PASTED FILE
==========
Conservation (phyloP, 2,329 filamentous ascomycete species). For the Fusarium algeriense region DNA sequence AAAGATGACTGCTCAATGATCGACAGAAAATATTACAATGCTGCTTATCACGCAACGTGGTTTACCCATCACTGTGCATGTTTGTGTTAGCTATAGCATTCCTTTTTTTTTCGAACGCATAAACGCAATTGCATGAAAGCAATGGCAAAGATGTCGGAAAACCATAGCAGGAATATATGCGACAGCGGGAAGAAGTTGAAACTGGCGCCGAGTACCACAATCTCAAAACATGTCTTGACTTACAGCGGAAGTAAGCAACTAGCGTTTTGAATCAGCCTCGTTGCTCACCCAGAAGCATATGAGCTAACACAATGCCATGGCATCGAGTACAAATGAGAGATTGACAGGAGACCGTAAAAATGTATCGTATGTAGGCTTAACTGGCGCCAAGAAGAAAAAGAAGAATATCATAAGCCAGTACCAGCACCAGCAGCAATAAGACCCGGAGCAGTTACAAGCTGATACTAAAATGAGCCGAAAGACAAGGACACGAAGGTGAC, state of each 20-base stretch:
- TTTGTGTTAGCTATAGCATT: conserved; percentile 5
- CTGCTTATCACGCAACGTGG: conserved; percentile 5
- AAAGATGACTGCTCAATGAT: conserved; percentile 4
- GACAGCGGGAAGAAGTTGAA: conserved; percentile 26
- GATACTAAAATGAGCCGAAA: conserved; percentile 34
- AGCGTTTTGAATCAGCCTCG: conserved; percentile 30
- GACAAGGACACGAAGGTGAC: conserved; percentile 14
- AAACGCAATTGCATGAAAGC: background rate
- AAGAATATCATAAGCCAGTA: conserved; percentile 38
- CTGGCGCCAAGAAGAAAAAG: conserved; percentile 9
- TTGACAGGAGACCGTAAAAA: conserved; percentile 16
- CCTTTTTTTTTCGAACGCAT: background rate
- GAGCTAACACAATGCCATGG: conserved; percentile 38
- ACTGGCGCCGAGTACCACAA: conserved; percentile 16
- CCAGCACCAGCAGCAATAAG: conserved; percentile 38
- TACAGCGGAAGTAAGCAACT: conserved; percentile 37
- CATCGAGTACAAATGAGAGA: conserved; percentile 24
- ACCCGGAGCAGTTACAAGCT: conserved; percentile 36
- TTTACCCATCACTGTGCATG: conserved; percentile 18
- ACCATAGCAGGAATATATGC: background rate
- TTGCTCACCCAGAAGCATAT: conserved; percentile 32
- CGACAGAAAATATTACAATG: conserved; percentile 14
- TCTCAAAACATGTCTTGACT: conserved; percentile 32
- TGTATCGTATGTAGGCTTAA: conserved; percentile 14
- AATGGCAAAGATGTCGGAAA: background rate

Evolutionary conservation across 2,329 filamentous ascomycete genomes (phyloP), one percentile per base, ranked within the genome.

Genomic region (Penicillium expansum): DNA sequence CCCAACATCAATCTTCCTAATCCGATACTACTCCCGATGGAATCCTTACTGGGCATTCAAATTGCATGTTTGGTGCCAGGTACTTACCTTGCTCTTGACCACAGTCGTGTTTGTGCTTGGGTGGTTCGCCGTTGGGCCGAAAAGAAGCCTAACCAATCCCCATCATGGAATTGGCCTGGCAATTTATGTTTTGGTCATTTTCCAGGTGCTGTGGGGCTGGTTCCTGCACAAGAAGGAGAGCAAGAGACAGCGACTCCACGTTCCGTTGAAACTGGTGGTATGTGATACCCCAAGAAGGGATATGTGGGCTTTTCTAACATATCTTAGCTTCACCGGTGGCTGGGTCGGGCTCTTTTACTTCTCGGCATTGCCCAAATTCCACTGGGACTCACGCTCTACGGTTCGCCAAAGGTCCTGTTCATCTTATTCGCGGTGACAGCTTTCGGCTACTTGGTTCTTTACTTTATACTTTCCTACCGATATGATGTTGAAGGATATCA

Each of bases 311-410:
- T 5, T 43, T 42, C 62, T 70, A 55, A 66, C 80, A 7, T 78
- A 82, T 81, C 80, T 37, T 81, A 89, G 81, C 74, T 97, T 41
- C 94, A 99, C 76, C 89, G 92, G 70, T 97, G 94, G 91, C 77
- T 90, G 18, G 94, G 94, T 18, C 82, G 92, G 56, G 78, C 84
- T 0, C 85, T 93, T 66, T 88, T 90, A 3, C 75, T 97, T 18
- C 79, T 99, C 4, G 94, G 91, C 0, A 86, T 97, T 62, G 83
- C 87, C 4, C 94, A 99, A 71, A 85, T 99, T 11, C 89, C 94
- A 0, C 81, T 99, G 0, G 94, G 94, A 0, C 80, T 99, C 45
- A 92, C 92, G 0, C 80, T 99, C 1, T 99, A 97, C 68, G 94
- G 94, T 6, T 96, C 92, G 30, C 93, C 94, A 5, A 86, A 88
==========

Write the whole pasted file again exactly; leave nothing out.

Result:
Conservation (phyloP, 2,329 filamentous ascomycete species). For the Fusarium algeriense region DNA sequence AAAGATGACTGCTCAATGATCGACAGAAAATATTACAATGCTGCTTATCACGCAACGTGGTTTACCCATCACTGTGCATGTTTGTGTTAGCTATAGCATTCCTTTTTTTTTCGAACGCATAAACGCAATTGCATGAAAGCAATGGCAAAGATGTCGGAAAACCATAGCAGGAATATATGCGACAGCGGGAAGAAGTTGAAACTGGCGCCGAGTACCACAATCTCAAAACATGTCTTGACTTACAGCGGAAGTAAGCAACTAGCGTTTTGAATCAGCCTCGTTGCTCACCCAGAAGCATATGAGCTAACACAATGCCATGGCATCGAGTACAAATGAGAGATTGACAGGAGACCGTAAAAATGTATCGTATGTAGGCTTAACTGGCGCCAAGAAGAAAAAGAAGAATATCATAAGCCAGTACCAGCACCAGCAGCAATAAGACCCGGAGCAGTTACAAGCTGATACTAAAATGAGCCGAAAGACAAGGACACGAAGGTGAC, state of each 20-base stretch:
- TTTGTGTTAGCTATAGCATT: conserved; percentile 5
- CTGCTTATCACGCAACGTGG: conserved; percentile 5
- AAAGATGACTGCTCAATGAT: conserved; percentile 4
- GACAGCGGGAAGAAGTTGAA: conserved; percentile 26
- GATACTAAAATGAGCCGAAA: conserved; percentile 34
- AGCGTTTTGAATCAGCCTCG: conserved; percentile 30
- GACAAGGACACGAAGGTGAC: conserved; percentile 14
- AAACGCAATTGCATGAAAGC: background rate
- AAGAATATCATAAGCCAGTA: conserved; percentile 38
- CTGGCGCCAAGAAGAAAAAG: conserved; percentile 9
- TTGACAGGAGACCGTAAAAA: conserved; percentile 16
- CCTTTTTTTTTCGAACGCAT: background rate
- GAGCTAACACAATGCCATGG: conserved; percentile 38
- ACTGGCGCCGAGTACCACAA: conserved; percentile 16
- CCAGCACCAGCAGCAATAAG: conserved; percentile 38
- TACAGCGGAAGTAAGCAACT: conserved; percentile 37
- CATCGAGTACAAATGAGAGA: conserved; percentile 24
- ACCCGGAGCAGTTACAAGCT: conserved; percentile 36
- TTTACCCATCACTGTGCATG: conserved; percentile 18
- ACCATAGCAGGAATATATGC: background rate
- TTGCTCACCCAGAAGCATAT: conserved; percentile 32
- CGACAGAAAATATTACAATG: conserved; percentile 14
- TCTCAAAACATGTCTTGACT: conserved; percentile 32
- TGTATCGTATGTAGGCTTAA: conserved; percentile 14
- AATGGCAAAGATGTCGGAAA: background rate

Evolutionary conservation across 2,329 filamentous ascomycete genomes (phyloP), one percentile per base, ranked within the genome.

Genomic region (Penicillium expansum): DNA sequence CCCAACATCAATCTTCCTAATCCGATACTACTCCCGATGGAATCCTTACTGGGCATTCAAATTGCATGTTTGGTGCCAGGTACTTACCTTGCTCTTGACCACAGTCGTGTTTGTGCTTGGGTGGTTCGCCGTTGGGCCGAAAAGAAGCCTAACCAATCCCCATCATGGAATTGGCCTGGCAATTTATGTTTTGGTCATTTTCCAGGTGCTGTGGGGCTGGTTCCTGCACAAGAAGGAGAGCAAGAGACAGCGACTCCACGTTCCGTTGAAACTGGTGGTATGTGATACCCCAAGAAGGGATATGTGGGCTTTTCTAACATATCTTAGCTTCACCGGTGGCTGGGTCGGGCTCTTTTACTTCTCGGCATTGCCCAAATTCCACTGGGACTCACGCTCTACGGTTCGCCAAAGGTCCTGTTCATCTTATTCGCGGTGACAGCTTTCGGCTACTTGGTTCTTTACTTTATACTTTCCTACCGATATGATGTTGAAGGATATCA

Each of bases 311-410:
- T 5, T 43, T 42, C 62, T 70, A 55, A 66, C 80, A 7, T 78
- A 82, T 81, C 80, T 37, T 81, A 89, G 81, C 74, T 97, T 41
- C 94, A 99, C 76, C 89, G 92, G 70, T 97, G 94, G 91, C 77
- T 90, G 18, G 94, G 94, T 18, C 82, G 92, G 56, G 78, C 84
- T 0, C 85, T 93, T 66, T 88, T 90, A 3, C 75, T 97, T 18
- C 79, T 99, C 4, G 94, G 91, C 0, A 86, T 97, T 62, G 83
- C 87, C 4, C 94, A 99, A 71, A 85, T 99, T 11, C 89, C 94
- A 0, C 81, T 99, G 0, G 94, G 94, A 0, C 80, T 99, C 45
- A 92, C 92, G 0, C 80, T 99, C 1, T 99, A 97, C 68, G 94
- G 94, T 6, T 96, C 92, G 30, C 93, C 94, A 5, A 86, A 88